From North's translation of Plutarch's Alexander [Cap. 35 sect. 5], p. 574 (edition of 1676).
Then Alexander marching with his Army into the Countrey of Babylon, they all yielded straight unto him. When he came into the Countrey of the Ecbatanians, he marvelled when he saw an opening of the Earth, out of the which there came continual sparks of fire as out of a Well: and that hard by also the Earth spued out continually a kind of Maund or Chalky Clay somewhat liquid, of such abundance, as it seemed like a Lake. This Maund or Chalk is like unto a kind of Lime or Clay, but it is so easie to be set a fire, that not touching it with any flame, by the brightness onely of the light that cometh out of the fire, it is set a fire, and doth also set the Air a fire which is between both. The barbarous People of that Countrey, being desirous to shew Alexander the nature of that Naptha, scattered the Street that led to his lodging, with some of it. Then the day being shut in, they fired it at one of the ends, and the first drops taking fire, in the twinckling of an eye, all the rest from one end of the Street to the other was of a flame, and though it was dark and within night, lightened all the place thereabout. Alexander being in Bath at that time, and waited upon by a Page called Steven: (a hard favoured Boy, but yet that had an excellent sweet Voice to Sing) one Athenophanes, an Athenian, that alwaies nointed and bathed the King, and much delighted him with his pleasant conceits, asked him if he would see the trial of this Naptha upon Steven: for if the fire took and went not out, then he would say it had a wonderfull force, and was unquenchable. The Page was contented to have it proved upon him. But soon as they had laid it on him, and did but touch it onely, it took straight of such a flame, and so fired his body, that Alexander himself was in a marvellous perplexity withall. And sure had it not been by good hap, that there were many by, ready with Vessels full of Water to put into the Bath, it had been unpossible to have saved the boy from being burnt to nothing: and yet so he scaped narrowly, and besides was sick long after. Now some apply this Naptha unto the fable of Medea, saying, that therewith she rubbed the Crown and Lawn she gave unto the Daughter of Creon at her marriage, so much spoken of in the Tragedies. For neither the Crown nor the Lawn could catch fire of themselves, neither did the fire light by chance. But by oyling them with this Naphtha she wrought a certain aptness to receive more forcibly the Operation of the fire, which was in place where the Bride sate. for the beams which the first casteth out, have over some bodies no other force, but to heat and lighten them. But such as have an oily dry humour, and thereby a simpathy and proportionable conformity with the nature of fire: it easily enflameth and setteth a fire, by the forcible impression of his beams.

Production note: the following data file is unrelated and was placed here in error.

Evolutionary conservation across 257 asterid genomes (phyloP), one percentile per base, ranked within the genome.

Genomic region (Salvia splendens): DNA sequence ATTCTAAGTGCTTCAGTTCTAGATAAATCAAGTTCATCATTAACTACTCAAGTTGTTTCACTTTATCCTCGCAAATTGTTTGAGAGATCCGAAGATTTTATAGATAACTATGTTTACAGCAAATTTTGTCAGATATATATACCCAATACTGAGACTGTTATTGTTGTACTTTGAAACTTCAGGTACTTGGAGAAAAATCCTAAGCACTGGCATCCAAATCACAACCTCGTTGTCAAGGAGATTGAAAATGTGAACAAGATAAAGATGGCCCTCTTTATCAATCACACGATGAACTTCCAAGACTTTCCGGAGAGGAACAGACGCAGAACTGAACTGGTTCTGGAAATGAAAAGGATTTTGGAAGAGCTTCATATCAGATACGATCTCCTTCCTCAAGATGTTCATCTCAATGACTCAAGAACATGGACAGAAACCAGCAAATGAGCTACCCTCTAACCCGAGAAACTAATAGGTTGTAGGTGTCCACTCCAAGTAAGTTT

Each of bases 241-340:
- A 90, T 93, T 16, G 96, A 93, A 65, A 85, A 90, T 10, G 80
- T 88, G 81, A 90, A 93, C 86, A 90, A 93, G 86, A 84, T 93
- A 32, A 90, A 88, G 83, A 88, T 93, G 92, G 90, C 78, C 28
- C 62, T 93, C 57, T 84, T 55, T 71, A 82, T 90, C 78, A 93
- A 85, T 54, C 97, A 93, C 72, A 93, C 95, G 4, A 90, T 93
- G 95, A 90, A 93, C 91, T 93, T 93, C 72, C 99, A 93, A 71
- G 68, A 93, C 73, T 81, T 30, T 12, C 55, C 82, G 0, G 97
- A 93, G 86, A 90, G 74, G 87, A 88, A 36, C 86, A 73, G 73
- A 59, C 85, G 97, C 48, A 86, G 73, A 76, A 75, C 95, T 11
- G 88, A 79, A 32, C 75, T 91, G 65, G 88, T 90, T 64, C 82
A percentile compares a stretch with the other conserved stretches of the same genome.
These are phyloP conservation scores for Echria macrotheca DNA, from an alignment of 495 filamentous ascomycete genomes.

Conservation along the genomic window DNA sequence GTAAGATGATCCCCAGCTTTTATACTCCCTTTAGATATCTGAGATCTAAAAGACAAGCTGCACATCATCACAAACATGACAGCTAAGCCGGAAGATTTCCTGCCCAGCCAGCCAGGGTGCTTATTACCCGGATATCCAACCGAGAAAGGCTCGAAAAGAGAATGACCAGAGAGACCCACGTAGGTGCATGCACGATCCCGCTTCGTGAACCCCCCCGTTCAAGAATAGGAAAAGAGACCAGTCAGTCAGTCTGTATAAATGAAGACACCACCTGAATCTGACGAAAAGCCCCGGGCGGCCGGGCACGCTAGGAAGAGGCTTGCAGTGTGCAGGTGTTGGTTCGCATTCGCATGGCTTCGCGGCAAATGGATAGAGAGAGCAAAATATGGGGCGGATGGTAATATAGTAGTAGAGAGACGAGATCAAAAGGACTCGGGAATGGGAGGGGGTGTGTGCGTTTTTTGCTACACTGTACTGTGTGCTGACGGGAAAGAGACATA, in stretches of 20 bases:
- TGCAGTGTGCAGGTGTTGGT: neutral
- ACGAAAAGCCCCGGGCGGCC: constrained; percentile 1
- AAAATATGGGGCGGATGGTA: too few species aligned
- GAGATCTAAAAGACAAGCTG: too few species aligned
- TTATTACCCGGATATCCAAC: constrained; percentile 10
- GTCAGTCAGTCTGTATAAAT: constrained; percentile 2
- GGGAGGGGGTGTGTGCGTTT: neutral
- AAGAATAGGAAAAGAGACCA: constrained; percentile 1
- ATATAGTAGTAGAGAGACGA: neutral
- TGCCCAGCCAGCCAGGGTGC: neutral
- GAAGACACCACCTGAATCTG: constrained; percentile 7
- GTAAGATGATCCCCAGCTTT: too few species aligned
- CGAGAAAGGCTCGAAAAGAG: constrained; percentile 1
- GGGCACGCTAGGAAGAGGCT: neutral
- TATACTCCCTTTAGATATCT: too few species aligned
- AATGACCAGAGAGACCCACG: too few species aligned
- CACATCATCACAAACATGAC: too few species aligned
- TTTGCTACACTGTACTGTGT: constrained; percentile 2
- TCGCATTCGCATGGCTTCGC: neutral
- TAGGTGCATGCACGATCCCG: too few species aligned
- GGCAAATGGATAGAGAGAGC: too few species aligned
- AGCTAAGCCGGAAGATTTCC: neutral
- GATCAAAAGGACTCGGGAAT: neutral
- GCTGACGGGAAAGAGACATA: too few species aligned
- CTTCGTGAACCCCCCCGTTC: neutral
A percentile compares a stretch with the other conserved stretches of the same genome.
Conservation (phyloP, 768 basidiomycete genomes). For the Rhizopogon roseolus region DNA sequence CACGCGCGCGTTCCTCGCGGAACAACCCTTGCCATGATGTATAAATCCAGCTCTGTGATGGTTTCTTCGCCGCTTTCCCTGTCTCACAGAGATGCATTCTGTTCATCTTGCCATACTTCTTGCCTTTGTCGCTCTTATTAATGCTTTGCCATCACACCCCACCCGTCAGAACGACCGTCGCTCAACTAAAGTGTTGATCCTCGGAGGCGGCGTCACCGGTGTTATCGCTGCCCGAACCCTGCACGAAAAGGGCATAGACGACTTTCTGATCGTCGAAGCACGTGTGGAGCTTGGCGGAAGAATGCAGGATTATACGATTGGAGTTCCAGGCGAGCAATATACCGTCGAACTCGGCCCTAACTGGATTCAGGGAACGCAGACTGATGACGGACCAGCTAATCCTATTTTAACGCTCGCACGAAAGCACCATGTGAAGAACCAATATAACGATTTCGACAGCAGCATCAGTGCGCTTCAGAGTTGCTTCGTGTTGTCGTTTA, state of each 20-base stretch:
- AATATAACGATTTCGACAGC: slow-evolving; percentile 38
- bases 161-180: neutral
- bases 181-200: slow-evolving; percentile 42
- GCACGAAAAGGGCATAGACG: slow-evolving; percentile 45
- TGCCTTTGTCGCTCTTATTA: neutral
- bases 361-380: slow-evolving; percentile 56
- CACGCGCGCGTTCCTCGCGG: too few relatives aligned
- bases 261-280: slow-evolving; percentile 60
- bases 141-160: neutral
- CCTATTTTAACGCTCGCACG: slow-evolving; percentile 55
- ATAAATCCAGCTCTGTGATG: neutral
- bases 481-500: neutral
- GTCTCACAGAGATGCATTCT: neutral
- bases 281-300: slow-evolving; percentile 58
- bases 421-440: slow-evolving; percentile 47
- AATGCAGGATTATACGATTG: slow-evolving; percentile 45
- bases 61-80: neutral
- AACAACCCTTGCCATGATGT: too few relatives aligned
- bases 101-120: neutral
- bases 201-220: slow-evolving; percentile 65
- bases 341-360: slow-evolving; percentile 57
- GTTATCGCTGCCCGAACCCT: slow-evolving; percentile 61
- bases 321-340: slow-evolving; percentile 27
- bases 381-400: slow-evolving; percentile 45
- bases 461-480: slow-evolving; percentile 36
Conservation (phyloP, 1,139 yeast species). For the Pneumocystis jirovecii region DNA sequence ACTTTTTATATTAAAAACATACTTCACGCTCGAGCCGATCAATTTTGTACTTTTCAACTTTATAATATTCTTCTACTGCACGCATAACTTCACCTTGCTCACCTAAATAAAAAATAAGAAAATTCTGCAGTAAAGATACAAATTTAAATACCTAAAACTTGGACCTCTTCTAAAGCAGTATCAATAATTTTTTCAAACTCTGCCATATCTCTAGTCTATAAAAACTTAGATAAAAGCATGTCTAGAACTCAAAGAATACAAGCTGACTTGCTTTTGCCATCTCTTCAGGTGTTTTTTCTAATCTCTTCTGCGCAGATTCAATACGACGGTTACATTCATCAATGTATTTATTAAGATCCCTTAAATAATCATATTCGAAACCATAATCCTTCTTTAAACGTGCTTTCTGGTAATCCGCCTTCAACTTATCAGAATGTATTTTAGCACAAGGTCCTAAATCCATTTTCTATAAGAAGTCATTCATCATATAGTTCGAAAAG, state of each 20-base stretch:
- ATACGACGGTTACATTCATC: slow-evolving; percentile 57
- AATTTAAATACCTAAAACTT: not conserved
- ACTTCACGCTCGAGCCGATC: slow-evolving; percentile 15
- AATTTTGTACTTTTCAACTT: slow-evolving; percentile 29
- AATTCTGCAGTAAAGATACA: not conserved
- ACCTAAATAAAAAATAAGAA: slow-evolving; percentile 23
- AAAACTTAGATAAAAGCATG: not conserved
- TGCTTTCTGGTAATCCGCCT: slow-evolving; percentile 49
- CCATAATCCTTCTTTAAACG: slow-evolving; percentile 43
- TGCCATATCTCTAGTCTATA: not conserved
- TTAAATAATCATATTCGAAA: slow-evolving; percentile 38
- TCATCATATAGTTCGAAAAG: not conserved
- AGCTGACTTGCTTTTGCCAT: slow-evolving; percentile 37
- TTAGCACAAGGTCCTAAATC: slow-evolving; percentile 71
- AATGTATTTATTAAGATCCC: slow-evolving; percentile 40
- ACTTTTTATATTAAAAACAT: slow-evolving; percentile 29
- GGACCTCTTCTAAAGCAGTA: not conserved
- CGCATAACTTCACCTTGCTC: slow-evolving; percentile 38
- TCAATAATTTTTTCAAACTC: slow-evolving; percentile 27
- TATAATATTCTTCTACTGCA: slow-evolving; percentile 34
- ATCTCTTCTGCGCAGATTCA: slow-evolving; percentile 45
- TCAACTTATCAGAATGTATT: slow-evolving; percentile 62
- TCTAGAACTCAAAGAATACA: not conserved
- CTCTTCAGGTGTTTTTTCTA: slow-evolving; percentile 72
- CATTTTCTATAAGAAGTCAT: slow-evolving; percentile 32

This page is maintained by James Eason.